SUNDAY 6th JANUARY
Up until now these blogs have focused on our general progress and doubled as an emotional compass of sorts. I thought it may be time to get a little more technical though. But this really isn’t my area of expertise… as far as I’m concerned I just sing into a magic box and the fairies do the rest. So I asked Dan (the Debt Records technical director, Bedlam bassist, co-founder of WR Audio and our engineer for this recording project) a few questions that may be on some readers’ minds…
What are the challenges of recording in a house rather than a custom made recording studio?
Noise is obviously an issue, us annoying neighbours with drums etc and noise from outside getting into our mics. Acoustics is the other issue, normal sized rooms in houses with plastered walls tend to have a boxy almost twangy sound to them. This can be combatted using acoustic baffles and its astonishing how affective a humble duvet hung behind the microphone can be.
What do you take into account when investigating each space?
I basically just go around clapping. If you know what you’re listening for you can gauge the sound of the room from a couple of claps. Any metallic twang is generally bad, we chose the library for most of our work and to act as the main control room because all the books (plus almost no flat surfaces) make it a very neutral dry room. The hallway is good too as that has an interesting big bright reverb.
We spent a lot of time getting the drums right. What are the actual differences between the various shapes and sizes of microphone clamped onto the kit?
There are three basic types of microphone:
Each has its own character and every mic within those three general categories sounds different to each other – condensers are sensitive and detailed; ribbons are warm with a rolled off top end; dynamics can deal with high sound pressure levels and have become synonymous with certain sounds. Bass, Snare and Tom Drums suit dynamics (generally speaking), condensers are better for cymbals and an overall drum kit sound. We didn’t use any ribbons but they can work well as overheads.
In the past we’ve struggled with recording vocals in a way we were happy with. Surely it’s not that difficult? What’s the problem and have we solved it this time?
Louis has quite an aggressive voice. In technical speak when he sings louder the frequencies around 3-5khz become very pronounced. A lot of mics that already have a natural presence peak at this frequency, so when these two factors are combined it results in a very strident sound. The mic he now uses for our live shows has very small presence peak compared to most live mics. In the studio we have ended up using two mics at the same time to get the detail and warmth we need. We also tend to lean on dynamic eq to dip those frequencies but only when they’re loud enough to set off the processor.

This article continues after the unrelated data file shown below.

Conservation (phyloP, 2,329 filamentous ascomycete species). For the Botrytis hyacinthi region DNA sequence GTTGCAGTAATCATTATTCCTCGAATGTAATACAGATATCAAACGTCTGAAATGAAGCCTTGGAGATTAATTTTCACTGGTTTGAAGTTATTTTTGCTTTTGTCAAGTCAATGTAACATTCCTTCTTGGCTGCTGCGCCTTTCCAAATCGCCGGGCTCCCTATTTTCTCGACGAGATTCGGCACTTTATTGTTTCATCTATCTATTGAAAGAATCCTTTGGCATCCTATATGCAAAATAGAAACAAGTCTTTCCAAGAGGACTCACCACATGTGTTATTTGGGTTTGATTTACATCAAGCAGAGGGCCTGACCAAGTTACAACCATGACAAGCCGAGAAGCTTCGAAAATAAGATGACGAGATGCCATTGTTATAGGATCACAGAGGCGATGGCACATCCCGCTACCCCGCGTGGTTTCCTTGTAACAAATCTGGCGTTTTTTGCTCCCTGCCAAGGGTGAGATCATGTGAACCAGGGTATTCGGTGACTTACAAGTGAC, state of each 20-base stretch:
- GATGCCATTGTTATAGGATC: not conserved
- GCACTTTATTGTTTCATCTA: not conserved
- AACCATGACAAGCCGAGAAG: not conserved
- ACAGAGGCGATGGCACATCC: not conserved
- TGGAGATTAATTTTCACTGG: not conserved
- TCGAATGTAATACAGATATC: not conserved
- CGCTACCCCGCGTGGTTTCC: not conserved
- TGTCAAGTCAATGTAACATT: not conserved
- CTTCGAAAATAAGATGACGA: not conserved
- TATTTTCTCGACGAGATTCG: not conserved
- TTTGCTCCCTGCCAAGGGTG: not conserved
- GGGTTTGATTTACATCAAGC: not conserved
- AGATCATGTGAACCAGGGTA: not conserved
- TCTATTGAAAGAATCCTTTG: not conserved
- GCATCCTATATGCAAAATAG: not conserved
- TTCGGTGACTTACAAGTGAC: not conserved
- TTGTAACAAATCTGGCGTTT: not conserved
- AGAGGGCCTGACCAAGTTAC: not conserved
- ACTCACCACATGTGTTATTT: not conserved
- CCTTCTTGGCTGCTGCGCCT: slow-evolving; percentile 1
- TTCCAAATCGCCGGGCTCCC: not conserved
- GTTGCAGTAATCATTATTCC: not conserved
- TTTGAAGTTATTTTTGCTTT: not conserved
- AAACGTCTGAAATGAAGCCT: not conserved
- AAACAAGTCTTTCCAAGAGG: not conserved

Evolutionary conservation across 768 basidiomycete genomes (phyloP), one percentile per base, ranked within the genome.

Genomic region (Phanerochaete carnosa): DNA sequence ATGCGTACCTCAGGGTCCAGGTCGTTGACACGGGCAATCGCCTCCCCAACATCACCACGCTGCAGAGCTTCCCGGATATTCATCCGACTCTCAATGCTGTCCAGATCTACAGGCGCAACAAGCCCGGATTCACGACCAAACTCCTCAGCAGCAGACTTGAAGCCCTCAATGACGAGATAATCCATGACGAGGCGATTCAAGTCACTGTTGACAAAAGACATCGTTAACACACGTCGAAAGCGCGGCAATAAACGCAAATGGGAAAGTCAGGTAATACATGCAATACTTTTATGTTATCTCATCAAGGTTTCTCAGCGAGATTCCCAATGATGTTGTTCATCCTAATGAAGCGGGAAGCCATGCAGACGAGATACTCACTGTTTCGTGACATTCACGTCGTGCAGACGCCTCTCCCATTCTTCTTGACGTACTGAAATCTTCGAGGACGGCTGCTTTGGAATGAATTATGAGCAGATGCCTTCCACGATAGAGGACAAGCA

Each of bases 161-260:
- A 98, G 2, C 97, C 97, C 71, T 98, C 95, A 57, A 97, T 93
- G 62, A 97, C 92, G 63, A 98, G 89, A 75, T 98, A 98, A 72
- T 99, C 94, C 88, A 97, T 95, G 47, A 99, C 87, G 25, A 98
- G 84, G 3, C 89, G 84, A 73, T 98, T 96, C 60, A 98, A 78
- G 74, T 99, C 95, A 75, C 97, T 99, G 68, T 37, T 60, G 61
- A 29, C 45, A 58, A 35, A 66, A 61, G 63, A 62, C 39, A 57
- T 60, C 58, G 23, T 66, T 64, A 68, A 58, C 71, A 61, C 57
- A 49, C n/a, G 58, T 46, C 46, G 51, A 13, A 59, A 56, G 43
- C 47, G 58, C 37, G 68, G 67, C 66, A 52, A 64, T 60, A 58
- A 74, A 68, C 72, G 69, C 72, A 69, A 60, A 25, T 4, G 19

What are the common mistakes people make in sizing up the “professionalism” of one recording setup compared to another?
People seem to have a fascination with what microphone pre-amps studios use. I get asked a lot whether I have this pre-amp or another. In truth (and this has been proved in a number of blind tests) modern pre-amps are almost impossible to tell apart. The room you record and mix in is the key – great studios have great rooms, quality instruments, a selection of good mics and (probably most importantly) top engineers who know what they’re doing. These days even the most basic recording setups are capable of better results than on most records from the 60s and 70s so it really is down to the person operating it. Oh, and the musicians of course, they make a difference!
Why do people still favour expensive studios rather than just finding a decent room and investing in some good mics (or getting someone like you to help them for a fraction of the price?)
They’re playing at being rock stars essentially, plus a presumption that fancy studio equals great result. Of course, in reality, the principal limiting factors are time, effort and ability, not what studio you use.
Would the recording setup in the bedlam studio house suit all bands or are there some genres that need a different treatment? Would you recommend this process to others planning to record an album?
I would always recommend a process which has musicians living and working together. The process of one musician recording their part, then another, then another without them ever being in the same room tends to suck all the life out of a recording. As for the specific set up I think it would suit any band playing instruments from any genre. Electronic and dance music tend to have different tech requirements though.
Are there any problems you expected before we started? Did they manifest themselves as predicted and if so how were they overcome? Any nasty surprises?
I tend to over-plan everything. I hate not having detailed technical specs of bands before a gig and, in the same vein, I will plan a recording session down to every eventuality so generally speaking most surprises end up being good ones. It helps that we know this set up backwards and we always check all the wires etc work properly before we leave for the session, this saves on tracking down faults when you get on location.
All that’s left is for everyone to stay friends for the duration of the recording process!